COVID-19: Science says the vaccines are effective

There remains to be plenty of debate surrounding this pandemic… and the COVID-19 vaccines, in particular.  

But this isn’t going to be a conversation about how important it is to get vaccinated. (I’ve already shared my thoughts on that more than once.) Today, I’m simply going to present facts—because you just can’t make an educated decision without them.  

These scientific facts are even more critical now with the Delta variant on the scene. In fact, if you’re unvaccinated and catch this new strain of COVID, there’s a 300 percent higher chance of hospitalization, and a 50 percent higher risk of death. (Let that sink in for a moment.)  

Needless to say, the stakes are high. So without further ado, let’s talk more about the effectiveness of the COVID vaccines. And then, I’ll address some lingering concerns… 

Scientifically proven prevention  

This gold-standard study recently appeared in the Annals of Internal Medicine, and it featured more than 50,000 COVID-positive patients against an equal number of controls.  

The patient population came from the U.S. Department of Veterans Affairs, and had a high rate of comorbidities like diabetes, heart disease, and lung disease. (In other words, the exact group of people who could get seriously ill and die from COVID-19, as I’ve reported here before.)  

That’s also what makes the results so promising. Researchers analyzed the effectiveness of the Pfizer and Moderna two-dose mRNA vaccines. And they found that, one week or longer after the second dose, the vaccines’ overall effectiveness came in at 97.1 percent (96.2 percent for the Pfizer vaccine, and 98.2 percent for Moderna).  

Plus, this success rate hovered above 95 percent even after accounting for age, sex, race, or comorbidities. (And being a country that’s riddled with chronic disease, this is a critical factor.)  

Why is this so important? 

Well, before this study, we only had clinical trials to understand the effectiveness of the mRNA vaccines—without truly knowing how that would pan out in a larger population. But now, with hundreds of millions of people getting the vaccines across the globe, we actually have real world data to draw from.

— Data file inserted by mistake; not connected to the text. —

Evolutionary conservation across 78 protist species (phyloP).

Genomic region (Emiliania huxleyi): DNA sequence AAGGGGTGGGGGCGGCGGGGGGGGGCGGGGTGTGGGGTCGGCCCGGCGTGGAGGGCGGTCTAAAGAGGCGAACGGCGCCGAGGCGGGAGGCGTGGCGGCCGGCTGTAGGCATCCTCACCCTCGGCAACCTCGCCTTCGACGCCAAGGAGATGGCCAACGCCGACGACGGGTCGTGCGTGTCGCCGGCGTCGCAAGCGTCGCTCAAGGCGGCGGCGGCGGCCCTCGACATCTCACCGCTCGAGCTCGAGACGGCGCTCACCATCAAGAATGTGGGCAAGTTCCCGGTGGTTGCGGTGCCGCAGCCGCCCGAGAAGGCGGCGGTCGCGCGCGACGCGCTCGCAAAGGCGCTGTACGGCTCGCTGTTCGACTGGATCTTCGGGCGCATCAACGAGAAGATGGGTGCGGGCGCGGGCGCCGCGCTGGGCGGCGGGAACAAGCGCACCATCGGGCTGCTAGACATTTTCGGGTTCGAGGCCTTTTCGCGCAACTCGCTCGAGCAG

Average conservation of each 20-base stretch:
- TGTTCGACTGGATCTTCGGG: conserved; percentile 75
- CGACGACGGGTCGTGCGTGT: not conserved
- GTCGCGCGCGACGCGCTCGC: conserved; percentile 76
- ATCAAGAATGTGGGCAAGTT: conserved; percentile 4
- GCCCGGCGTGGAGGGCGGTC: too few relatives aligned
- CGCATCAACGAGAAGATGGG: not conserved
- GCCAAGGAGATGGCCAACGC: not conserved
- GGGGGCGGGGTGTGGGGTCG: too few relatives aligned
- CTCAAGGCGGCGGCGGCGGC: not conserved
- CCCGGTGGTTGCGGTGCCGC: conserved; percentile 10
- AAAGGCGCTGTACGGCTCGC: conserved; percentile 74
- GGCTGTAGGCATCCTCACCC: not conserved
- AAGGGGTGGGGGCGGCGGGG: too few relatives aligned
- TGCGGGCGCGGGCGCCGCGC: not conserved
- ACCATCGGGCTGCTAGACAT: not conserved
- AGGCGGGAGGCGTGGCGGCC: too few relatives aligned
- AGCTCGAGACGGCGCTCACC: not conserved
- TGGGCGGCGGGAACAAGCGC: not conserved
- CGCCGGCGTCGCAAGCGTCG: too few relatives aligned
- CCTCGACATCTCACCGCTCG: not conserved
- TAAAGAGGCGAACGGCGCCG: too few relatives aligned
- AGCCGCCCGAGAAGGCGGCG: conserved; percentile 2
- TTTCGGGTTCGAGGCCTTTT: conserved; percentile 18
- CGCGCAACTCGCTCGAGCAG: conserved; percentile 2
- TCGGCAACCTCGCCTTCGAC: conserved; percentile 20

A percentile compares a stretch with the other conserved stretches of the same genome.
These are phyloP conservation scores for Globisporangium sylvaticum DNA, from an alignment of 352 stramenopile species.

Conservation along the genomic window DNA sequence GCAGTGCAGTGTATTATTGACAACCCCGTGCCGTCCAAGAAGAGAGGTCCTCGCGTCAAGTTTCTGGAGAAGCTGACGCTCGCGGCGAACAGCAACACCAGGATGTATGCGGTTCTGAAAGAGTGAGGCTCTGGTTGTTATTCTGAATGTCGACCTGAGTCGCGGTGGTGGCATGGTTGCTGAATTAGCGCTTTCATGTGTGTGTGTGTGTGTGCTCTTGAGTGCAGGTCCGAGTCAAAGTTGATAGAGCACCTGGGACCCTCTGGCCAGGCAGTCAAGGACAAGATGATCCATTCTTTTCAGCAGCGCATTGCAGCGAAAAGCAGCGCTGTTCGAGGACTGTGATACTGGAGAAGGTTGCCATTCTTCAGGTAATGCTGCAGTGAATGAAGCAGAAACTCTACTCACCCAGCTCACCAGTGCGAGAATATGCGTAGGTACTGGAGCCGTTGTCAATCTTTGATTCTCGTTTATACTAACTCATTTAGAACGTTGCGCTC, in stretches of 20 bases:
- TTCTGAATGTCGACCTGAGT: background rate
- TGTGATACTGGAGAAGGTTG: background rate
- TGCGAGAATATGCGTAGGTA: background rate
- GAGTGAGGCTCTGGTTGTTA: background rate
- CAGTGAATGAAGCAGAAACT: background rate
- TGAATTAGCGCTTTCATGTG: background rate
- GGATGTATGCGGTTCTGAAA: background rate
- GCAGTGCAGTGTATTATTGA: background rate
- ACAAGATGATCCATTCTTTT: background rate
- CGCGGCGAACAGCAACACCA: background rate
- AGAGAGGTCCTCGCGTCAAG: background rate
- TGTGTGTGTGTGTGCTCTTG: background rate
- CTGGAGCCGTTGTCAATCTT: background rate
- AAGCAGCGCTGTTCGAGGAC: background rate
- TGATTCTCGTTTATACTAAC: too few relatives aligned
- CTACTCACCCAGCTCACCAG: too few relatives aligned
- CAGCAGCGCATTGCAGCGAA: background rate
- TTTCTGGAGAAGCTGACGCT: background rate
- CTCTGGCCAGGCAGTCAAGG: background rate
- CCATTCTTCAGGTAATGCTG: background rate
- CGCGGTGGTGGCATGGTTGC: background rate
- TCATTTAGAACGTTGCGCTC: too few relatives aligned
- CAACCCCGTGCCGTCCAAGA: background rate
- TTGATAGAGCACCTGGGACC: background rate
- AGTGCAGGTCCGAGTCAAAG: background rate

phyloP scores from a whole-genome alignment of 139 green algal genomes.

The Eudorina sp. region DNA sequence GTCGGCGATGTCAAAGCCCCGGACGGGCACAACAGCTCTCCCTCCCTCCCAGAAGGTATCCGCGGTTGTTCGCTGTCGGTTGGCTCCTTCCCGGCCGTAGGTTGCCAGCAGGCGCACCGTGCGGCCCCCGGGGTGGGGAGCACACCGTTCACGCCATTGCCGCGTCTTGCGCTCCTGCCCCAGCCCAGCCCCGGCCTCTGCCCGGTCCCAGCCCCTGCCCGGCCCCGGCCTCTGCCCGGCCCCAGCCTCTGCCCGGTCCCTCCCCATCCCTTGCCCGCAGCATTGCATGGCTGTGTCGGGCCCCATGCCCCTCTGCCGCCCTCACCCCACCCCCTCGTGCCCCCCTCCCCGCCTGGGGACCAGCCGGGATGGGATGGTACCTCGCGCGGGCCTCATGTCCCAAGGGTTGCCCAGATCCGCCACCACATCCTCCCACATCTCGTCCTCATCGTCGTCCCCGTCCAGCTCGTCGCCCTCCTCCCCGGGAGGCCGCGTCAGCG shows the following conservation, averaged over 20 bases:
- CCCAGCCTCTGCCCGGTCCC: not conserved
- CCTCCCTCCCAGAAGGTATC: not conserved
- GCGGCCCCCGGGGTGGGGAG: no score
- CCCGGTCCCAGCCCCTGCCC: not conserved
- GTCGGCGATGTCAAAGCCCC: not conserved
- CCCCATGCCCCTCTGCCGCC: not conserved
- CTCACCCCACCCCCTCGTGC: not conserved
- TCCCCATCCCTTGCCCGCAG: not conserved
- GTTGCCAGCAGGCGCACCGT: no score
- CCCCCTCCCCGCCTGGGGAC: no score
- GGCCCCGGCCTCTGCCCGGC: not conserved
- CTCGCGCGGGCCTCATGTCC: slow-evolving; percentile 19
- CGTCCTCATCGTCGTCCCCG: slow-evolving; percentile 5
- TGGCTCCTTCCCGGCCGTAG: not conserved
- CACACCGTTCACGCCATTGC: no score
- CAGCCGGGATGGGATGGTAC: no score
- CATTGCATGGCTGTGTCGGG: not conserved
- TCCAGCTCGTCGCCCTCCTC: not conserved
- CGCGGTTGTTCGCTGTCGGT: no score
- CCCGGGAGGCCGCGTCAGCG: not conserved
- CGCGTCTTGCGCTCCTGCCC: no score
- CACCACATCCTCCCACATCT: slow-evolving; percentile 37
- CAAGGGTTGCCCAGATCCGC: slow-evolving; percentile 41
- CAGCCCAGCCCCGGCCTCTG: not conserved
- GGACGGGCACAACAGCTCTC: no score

And a 95 percent effective rate against infection prevention—not just in a controlled setting, but with large-scale use—is definitely something worth celebrating. 

But what about the Delta variant? 

A new study shows these vaccines are still 66 percent effective against infection with the Delta variant. And while this level of protection isn’t as strong… it’s nothing to scoff at. Especially when you consider that the vaccines continue offering serious protection against hospitalization and death, even against this more dangerous version of the virus.  

Addressing lingering concerns about vaccination 

Of course, I also understand the most lingering hesitation around getting any of the available vaccines probably goes well beyond whether or not they work. So, allow me to address this briefly once again… 

For those concerned with mRNA technology, you have to remember that this technology has been around for over a decade. It’s use in humans is slightly newer, but as I’ve mentioned here before, Pfizer and Moderna are testing this technology for all sorts of things—including cancer. (Needless to say, Wall Street is thoroughly enjoying this success.) 

As you may have also heard, the U.S. Food and Drug Administration (FDA) recently granted full approval to the Pfizer vaccine. So anyone concerned about the Emergency Use Authorization that made these shots available at the beginning of the year can at least set that fear aside.    

Now, what about booster shots? Well, I’m not exactly excited about getting one—and I’m sure you aren’t either. But I do agree that they are important for keeping antibodies high and on the ready.  

I actually test my patients’ antibodies to the spike protein, unique to COVID. Which is something you can ask your healthcare provider to do, too. (You can even test your T-cell immunity, if you wanted to… as T-cells stimulate the production of antibodies). And I’ve found that certain populations—most notably, my older patients and my patients with cancer—do not hold onto their antibodies for as long as those without those conditions. (The antibodies were still there, they were just less robust.) This presents a science-supported reason to get in line for a booster as soon as it’s available. 

In the end, I can’t make the decision for you about whether or not to vaccinate. But I will continue to arm you with the information you need to choose wisely. The rest, as always, is up to you.  

P.S. In the meantime, I urge you to keep your immune health top of mind—especially now, with the Delta variant circulating. For my top immunity tips, check out my Complete Guide to Year-Round Immunity 


“’Gold Standard’ Study Confirms COVID mRNA Vaccines Prevent Infection.” Medscape Medical News, 07/21/2021.  

“CDC: COVID-19 Vaccines 66% Effective Against Delta Variant.” Medscape Medical News, 08/25/2021.